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Clinical Outcome Measures in Patients with Multiple Sclerosis from the UK Medical Cannabis Registry

Published: 17/05/2024

What is Multiple Sclerosis?

Multiple sclerosis (MS) is a chronic disease affecting the brain and spinal cord, impacting over 120,000 people in the UK. In MS, the immune system mistakenly attacks the myelin sheath, which is the protective covering of the nerves. This damage causes inflammation and lesions, disrupting the nerve signals. The exact cause of MS is unknown, but it is believed to involve a combination of genetic and environmental factors.

MS causes a wide range of symptoms such as fatigue, difficulty walking, vision problems, muscle stiffness and spasms, pain, and cognitive issues. Additionally, MS patients often experience mental health challenges due to the physical toll of the disease.

What Treatments Are Available for Multiple Sclerosis?

MS treatments mainly focus on reducing inflammation and preventing flare-ups. Anti-inflammatory medications are commonly used for this purpose.

Symptom management is also crucial for improving the quality of life in MS patients. Pain, both neuropathic and musculoskeletal, is a frequent issue, and while treatments exist, evidence supporting their effectiveness specifically for MS is limited.

Spasticity, or muscle stiffness, is another common symptom, typically treated with medications like baclofen and clonidine. However, these drugs often have side effects and limited effectiveness, leading to poor adherence. There is also a form of medical cannabis called nabiximols (Sativex®) licensed for MS-associated spasticity. Therefore, as the authors of a recent analysis note, the development of effective novel therapeutics for the treatment of symptoms associated with MS is essential.

UK Medical Cannabis Registry & Multiple Sclerosis

In 2019, Curaleaf Clinic (formerly Sapphire Medical Clinics) launched the UK Medical Cannabis Registry, the first of its kind in the UK. This registry collects data on the outcomes of patients using cannabis-based medicinal products for various conditions, including MS. The current study analysed data from MS patients in the registry.

The study aimed to track changes in patient-reported outcomes using the Multiple Sclerosis Quality of Life-54 (MSQoL-54) scale, as well as anxiety (GAD-7), sleep quality (SQS scale), and overall health-related quality of life (EQ-5D-5L) measures. It also looked at the occurrence of adverse events in MS patients using medical cannabis.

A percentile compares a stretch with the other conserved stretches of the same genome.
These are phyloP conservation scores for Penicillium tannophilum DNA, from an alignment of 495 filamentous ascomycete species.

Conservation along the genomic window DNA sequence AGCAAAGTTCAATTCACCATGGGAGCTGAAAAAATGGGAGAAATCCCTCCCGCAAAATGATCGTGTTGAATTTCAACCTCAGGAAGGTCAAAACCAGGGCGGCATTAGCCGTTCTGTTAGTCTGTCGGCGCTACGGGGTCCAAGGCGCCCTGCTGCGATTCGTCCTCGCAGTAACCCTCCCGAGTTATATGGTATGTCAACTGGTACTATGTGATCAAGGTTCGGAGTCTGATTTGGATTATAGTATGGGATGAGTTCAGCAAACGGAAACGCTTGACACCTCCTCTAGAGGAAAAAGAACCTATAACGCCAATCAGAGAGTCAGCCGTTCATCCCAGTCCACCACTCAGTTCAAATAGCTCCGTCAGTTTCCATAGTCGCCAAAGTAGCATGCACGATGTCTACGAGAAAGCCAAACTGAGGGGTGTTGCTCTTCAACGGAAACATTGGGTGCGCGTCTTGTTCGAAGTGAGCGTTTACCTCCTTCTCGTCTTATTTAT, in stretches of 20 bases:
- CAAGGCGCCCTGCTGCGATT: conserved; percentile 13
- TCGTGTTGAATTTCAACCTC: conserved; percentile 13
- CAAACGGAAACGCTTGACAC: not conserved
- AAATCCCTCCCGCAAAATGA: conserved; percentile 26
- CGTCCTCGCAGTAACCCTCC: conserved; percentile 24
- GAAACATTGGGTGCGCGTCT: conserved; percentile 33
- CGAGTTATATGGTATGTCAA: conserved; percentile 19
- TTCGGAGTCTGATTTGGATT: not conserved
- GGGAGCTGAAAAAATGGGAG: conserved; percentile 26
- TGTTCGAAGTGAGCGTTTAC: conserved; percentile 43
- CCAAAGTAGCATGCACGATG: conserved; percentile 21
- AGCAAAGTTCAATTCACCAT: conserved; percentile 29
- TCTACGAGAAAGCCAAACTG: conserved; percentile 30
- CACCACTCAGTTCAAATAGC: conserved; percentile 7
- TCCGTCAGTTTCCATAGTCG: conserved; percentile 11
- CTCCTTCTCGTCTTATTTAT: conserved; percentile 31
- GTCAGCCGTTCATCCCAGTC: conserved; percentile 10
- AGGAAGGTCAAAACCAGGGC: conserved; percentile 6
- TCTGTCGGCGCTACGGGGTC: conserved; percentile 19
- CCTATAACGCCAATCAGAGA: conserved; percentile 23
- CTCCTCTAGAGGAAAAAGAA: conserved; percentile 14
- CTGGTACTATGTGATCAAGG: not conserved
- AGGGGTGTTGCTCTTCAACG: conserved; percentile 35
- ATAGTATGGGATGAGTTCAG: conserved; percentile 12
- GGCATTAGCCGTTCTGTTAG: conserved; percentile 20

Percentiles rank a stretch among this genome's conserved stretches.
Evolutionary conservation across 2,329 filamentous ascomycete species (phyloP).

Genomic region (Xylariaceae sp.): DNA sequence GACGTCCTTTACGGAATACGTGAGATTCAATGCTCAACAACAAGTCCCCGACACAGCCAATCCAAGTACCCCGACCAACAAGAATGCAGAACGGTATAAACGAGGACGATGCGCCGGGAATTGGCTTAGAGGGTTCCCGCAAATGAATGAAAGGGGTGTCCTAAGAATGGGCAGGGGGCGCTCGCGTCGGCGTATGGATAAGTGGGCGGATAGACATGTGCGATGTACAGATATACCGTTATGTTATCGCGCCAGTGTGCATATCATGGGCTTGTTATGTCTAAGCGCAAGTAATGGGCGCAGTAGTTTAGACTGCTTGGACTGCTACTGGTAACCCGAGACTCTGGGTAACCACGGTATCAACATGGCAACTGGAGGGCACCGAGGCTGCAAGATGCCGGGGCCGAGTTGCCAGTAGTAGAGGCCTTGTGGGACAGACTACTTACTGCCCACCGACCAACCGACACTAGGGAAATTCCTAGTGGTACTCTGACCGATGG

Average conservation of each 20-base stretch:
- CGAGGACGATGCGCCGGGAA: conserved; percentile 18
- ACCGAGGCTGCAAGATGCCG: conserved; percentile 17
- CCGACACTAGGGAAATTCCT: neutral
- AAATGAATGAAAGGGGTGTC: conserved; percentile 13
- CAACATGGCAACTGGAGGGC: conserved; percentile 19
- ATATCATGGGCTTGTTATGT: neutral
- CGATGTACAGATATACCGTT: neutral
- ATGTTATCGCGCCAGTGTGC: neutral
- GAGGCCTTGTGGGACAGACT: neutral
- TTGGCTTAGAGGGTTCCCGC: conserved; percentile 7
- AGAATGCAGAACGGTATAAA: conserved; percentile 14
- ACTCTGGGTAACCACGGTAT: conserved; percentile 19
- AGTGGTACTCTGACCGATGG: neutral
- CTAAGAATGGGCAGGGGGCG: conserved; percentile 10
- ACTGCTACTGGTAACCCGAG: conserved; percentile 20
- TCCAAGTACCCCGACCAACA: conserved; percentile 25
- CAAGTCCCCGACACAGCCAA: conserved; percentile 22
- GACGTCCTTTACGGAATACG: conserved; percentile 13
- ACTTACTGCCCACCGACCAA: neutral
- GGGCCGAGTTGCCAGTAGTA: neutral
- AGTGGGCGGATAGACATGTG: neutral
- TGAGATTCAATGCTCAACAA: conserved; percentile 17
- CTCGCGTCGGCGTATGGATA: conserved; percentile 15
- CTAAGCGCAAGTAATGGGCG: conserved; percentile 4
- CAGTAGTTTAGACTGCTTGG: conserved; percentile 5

Results of the Analysis

The study included 141 MS patients, with 78 (55.32%) currently using cannabis. Most patients (138 or 97.87%) were prescribed both tetrahydrocannabinol (THC) and cannabidiol (CBD). Data was collected at the start of treatment and then at 1, 3, and 6 months.

Changes were noted in health-related quality of life measures (GAD-7, SQS, and EQ-5D-5L) at each follow-up. The MSQoL-54 scale showed changes in various areas, including health perception, cognitive function, mental health, physical health, and social and sexual function.

A total of 146 adverse events were reported by 21 patients, with fatigue being the most common (9.93%). Most adverse events were mild (33.33%) or moderate (51.06%) in severity, consistent with findings from similar studies.


This study is the first to assess the long-term use (up to 6 months) of unlicensed cannabis-based medicinal products in MS patients, providing valuable insights into their potential use.

However, the authors caution that the study has limitations, and its conclusions should be considered preliminary. More research, particularly randomised controlled trials, is needed to further explore the effectiveness of cannabis-based medicines for MS symptoms.

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